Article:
When the University’s electronic tuition bills became available in late July, an additional $750 increase came as a shock to students anticipating 5.2 percent hike.
But with treacherous financial waters on the horizon, many administrators said this year’s state budget provision allowing for a supplemental increase of as much as $750 came as a lifeboat for none other than the UNC student.
Without respective tuition costs of $4,815 and $23,430 for in- and out-of-state students, officials said UNC would have resorted to 8 percent cuts to recoup deficits from last year.
And academic quality would not have been spared.
“For us to take that kind of hit, we would have had to cut programs,” said Dick Mann, vice chancellor for finance and administration, of the overall cut of about $26 million. Adding $750 to the expected 5.2 percent increase of $200 for in-state students and $927 for out-of-state students was “the only way we could make sure that the cuts to academic programs could be reimbursed,” Mann said.
Executive Vice Chancellor and Provost Bruce Carney said the 24.6 percent hike for in-state students and 7.7 percent hike for out-of-state students rendered moot the traditional cap of 6.5 percent. But it has preserved course offerings and limited class sizes in a third consecutive year of salary freezes for the vast majority of employees. Only professors at risk of leaving for another university will be eligible for raises under a new fund intended to retain faculty members.
Support services, administrative functions and capital projects, however, will not be protected, as this year’s 5 percent cut compounds the crippling 10 percent budget cut last year.
And if next year’s projected $3 billion cut from the overall state budget of $19 billion takes effect, Mann said cuts could be reminiscent of the ones in 2009-10, jeopardizing UNC’s ability to function efficiently.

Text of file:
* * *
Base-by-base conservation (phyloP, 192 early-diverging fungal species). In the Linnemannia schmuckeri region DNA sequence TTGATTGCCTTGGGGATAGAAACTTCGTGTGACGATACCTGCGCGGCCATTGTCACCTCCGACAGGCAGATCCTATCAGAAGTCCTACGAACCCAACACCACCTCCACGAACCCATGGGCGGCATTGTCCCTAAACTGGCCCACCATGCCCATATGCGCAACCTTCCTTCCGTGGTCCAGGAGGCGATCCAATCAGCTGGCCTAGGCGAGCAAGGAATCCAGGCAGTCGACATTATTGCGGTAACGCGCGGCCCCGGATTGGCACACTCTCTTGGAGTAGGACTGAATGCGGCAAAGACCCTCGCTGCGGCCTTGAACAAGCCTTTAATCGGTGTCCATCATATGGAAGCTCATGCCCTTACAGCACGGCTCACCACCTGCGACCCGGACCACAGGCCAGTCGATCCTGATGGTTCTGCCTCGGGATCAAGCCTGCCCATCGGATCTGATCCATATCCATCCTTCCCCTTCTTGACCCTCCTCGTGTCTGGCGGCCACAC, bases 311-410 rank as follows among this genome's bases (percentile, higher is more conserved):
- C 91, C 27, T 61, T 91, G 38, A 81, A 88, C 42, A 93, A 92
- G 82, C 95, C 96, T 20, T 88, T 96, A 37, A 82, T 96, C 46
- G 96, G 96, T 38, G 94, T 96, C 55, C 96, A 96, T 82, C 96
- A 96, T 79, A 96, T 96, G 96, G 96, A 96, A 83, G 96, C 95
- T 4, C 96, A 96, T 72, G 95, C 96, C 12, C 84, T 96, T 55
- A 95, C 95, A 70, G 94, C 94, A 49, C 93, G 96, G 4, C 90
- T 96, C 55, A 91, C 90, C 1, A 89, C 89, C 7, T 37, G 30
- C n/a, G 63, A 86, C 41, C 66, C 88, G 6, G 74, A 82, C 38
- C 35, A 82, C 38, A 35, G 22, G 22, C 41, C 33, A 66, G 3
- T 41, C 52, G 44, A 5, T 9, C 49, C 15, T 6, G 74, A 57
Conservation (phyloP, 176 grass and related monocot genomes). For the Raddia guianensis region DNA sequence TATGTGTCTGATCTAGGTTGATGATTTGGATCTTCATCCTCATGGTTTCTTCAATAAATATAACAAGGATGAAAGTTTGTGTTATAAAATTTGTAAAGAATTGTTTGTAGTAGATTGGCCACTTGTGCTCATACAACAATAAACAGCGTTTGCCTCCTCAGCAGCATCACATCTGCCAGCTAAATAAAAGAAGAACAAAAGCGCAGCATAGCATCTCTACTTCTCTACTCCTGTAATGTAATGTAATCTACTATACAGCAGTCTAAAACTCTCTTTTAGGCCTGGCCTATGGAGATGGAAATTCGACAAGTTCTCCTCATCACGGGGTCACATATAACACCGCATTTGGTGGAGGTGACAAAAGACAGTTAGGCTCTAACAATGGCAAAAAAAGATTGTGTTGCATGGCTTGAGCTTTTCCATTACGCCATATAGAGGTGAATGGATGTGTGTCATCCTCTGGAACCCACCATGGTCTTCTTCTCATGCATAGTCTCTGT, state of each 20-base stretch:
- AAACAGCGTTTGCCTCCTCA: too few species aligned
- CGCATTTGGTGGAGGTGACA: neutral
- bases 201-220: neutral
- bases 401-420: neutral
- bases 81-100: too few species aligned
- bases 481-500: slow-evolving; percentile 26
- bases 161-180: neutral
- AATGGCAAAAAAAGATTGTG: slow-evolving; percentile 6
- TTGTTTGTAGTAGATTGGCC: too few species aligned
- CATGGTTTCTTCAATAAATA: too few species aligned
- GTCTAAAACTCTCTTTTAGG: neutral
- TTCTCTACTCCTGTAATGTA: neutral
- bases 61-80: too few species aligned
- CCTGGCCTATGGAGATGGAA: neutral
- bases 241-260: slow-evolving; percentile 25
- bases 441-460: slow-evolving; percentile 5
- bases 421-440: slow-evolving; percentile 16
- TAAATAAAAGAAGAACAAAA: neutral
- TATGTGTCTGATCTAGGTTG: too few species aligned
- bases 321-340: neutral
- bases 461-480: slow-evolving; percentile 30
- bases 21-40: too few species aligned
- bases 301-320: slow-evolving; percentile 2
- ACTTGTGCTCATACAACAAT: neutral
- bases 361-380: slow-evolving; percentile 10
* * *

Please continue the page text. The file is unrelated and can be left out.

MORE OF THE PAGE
“At some point, we will become less able to do what we are supposed to do,” Mann said.
‘The sure thing’
With the state’s federal stimulus funds drying up this year, administrators said there is concern that the economic climate for 2011-12 could be reminiscent of 2009-10. Combined with the uncertainty surrounding the N.C. General Assembly election and ongoing UNC-system president search, Chancellor Holden Thorp said the University needed to take full advantage of the budget provision.
“We don’t know what the parameters of the tuition increase will be next year,” he said. “We did know we had a chance to get extra resources of $750 this year. So we went with the sure thing.”
Mann said next year’s cuts will particularly hinge on whether taxes are raised and the state’s unemployment rate improves. Though the state is expected to maintain its commitment to affordable education, a Republican-dominated legislature could result in some targeted budget reductions, said Dwayne Pinkney, associate provost for finance and academic planning.
“It’s conventional wisdom that the Republicans are less enthusiastic about things like debt,” said Pinkney, who previously served as UNC’s state government liaison. “It’s debt financing that pays for buildings.”
An uncertain reaction
Beyond a harshly written e-mail sent by Ryan Morgan, a 2010 UNC graduate and former president of the Out-of-State Student Association, who referred to the hike as “treacherous” and “unexpected,” Thorp said the reaction has been mild.
“We haven’t gotten blasted with negative feedback,” Thorp said.
Although Student Body President Hogan Medlin described the student body as “shocked” and “blindsided” by the last-minute increase, he said most students — including himself — have been understanding of its purpose.
But even with 38 percent of the increase allocated to need-based aid, Medlin said he is concerned that middle-class students on the threshold of receiving such aid will be forced to take out loans.
Medlin added that a lack of student input in the tuition discussion has left him frustrated.
“That was something I found to be disturbing,” he said.
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